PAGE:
“Knock, Knock.” “Who’s There?” “Cancer.”
Posted on September 20, 2012, 3:48 PM
by Tig Notaro
If anyone is wondering how I’m doing, I’m just sitting around having breast cancer all day and night. It’s in my body and I want it to get the hell out now. My oncologist and my surgeons have had differing opinions on how to handle the procedures. This has lead me to getting second and third opinions, which means scheduling three, then six, then nine appointments.
It’s insane how long it takes just to get a couple of useless teats removed. Sleeping has been nearly impossible. My MRI results came back revealing more tumors, not to mention the tumor on my left side appears to have spread to my lymph nodes, so until my surgery, they won’t be able to tell me if it has spread to other parts of my body or not. Aaaaahhhhh…. Night-night, sleep tight. As I have real waves of fear of dying, I look around my house and see some mostly unused furniture, chairs I never even sat on. I wonder why I bought these stupid things in the first place. I have fantasies of taking things back.
Me: “Yes, hi. I’d like to return this.”
Employee: “The reason?”
Me: “I have cancer.”
Employee: “Do you have a receipt?”
Me: “No, but I do have cancer.”
All of my moments are not that dark. But quite a few can be. Everyone says to stay positive.
And I am an optimist. But still, I felt railroaded, when, for example, a well-meaning person called and talked to me for ten minutes straight like some locker room interview on ESPN: “you’re gonna be fine, you’re strong, just gotta keep your head up.” The conversation was such a clear need on this person’s part to avoid any real depth, almost like a call that just needed to be made. I was bulldozed with positivity. That might work for some people, but I need a real connection. I need room for: “How are you? What exactly did your doctors say?” And for me to have the option to say, “Sometimes, I’m kind of scared.”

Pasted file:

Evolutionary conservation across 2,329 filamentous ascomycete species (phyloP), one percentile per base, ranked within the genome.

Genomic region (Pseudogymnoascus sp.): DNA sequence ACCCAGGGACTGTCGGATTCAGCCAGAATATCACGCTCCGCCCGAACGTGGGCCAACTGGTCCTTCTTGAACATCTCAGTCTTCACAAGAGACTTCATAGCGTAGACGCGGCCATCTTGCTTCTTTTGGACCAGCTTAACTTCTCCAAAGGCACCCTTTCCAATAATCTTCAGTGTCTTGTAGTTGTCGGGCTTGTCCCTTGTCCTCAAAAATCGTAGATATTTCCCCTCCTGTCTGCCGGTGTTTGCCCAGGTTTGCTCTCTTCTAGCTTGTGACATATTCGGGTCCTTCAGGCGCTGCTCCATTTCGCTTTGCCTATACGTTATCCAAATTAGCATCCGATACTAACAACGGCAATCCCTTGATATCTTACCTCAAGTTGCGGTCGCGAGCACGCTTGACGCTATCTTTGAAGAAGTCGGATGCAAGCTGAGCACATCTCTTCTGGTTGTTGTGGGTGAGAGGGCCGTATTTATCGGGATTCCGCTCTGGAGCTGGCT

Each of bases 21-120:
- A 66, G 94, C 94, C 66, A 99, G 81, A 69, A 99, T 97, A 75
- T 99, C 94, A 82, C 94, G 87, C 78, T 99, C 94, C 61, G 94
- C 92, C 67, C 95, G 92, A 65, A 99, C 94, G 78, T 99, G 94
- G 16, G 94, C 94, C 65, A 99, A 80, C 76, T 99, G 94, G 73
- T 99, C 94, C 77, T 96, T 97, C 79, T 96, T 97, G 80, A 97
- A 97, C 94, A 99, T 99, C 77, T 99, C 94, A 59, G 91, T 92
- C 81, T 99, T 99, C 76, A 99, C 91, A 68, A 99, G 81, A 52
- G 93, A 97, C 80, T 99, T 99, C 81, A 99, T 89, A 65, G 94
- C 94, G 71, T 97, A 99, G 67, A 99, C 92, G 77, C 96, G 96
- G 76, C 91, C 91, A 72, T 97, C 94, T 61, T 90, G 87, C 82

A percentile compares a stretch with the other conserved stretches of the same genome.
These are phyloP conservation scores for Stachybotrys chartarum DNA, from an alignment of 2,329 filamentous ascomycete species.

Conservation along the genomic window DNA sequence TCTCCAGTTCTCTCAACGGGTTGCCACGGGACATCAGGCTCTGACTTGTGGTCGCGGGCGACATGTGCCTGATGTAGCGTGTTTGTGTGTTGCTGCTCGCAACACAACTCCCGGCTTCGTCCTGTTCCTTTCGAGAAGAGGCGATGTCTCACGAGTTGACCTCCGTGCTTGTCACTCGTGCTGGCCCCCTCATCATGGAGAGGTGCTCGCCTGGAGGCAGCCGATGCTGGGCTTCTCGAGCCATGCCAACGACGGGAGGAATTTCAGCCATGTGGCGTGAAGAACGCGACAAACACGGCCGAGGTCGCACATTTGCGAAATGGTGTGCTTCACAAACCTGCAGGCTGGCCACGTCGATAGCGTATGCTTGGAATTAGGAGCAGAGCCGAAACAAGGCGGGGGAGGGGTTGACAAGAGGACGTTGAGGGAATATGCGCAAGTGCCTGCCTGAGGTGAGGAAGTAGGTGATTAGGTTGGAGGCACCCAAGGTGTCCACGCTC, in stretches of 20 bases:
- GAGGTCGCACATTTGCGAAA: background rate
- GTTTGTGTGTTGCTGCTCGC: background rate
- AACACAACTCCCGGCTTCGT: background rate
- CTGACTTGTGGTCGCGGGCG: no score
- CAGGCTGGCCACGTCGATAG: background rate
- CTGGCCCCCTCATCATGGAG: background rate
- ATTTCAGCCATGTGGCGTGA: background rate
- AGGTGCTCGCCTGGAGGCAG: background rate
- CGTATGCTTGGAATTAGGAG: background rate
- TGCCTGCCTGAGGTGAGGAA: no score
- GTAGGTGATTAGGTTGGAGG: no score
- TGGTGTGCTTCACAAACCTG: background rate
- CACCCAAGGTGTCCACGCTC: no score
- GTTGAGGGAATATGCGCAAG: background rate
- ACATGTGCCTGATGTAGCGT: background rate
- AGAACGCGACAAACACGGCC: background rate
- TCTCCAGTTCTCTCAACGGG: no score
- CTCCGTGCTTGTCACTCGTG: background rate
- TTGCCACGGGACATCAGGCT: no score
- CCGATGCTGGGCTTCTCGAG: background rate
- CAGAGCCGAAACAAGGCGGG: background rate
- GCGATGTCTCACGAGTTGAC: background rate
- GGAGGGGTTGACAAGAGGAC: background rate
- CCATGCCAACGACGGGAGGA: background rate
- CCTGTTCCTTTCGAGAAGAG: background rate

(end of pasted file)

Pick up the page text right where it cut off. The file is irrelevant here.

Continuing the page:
I guess I feel it’s reasonable and human-like for me to flip back and forth between confident I’ll beat this and “holy god, I have invasive cancer and I better figure out where I want my lonesome tombstone to still be standing for an eternity with no one visiting it.” I’ve always found it interesting that people need so desperately to make their mark here on earth, the final one being their tombstone. Whenever I drive past a graveyard, I always think of how many tombs are not being visited and haven’t been for decades. Except by the lawnmower guy as he rolls by.
Seems like the typical tombstone is really only visited for 50 years, 100 years, max? Maybe? A tombstone gets a lot of visits right away, for sure. I was on tour a few years ago and took a walk around town that led me to a really cool, old creepy graveyard. I came across a plot that had about 15 balloons, party hats, kazoos, streamers, a triple layered cake with burned out candles and signs exclaiming, “Happy Birthday!” etc. all decorating the tombstone. It stopped me in my tracks. I slowly looked around in all directions just to make sure I wasn’t being filmed by a TV prank show. And then remembered I was in someplace like Indiana, so I just stood there and stared at the stillness of the party that wasn’t going on. At all.
No matter how much you dress up a tombstone, there’s still nothing happening. I wondered if anybody had any sense of humor about it as they ordered the cake and blew up the balloons, planned it or executed this idea. Or if it was just a group of sincere people with zero sense of humor sticking to their word that they’d be back to celebrate the deceased’s birthday. And I can’t help but wonder who blew the candles out on the cake.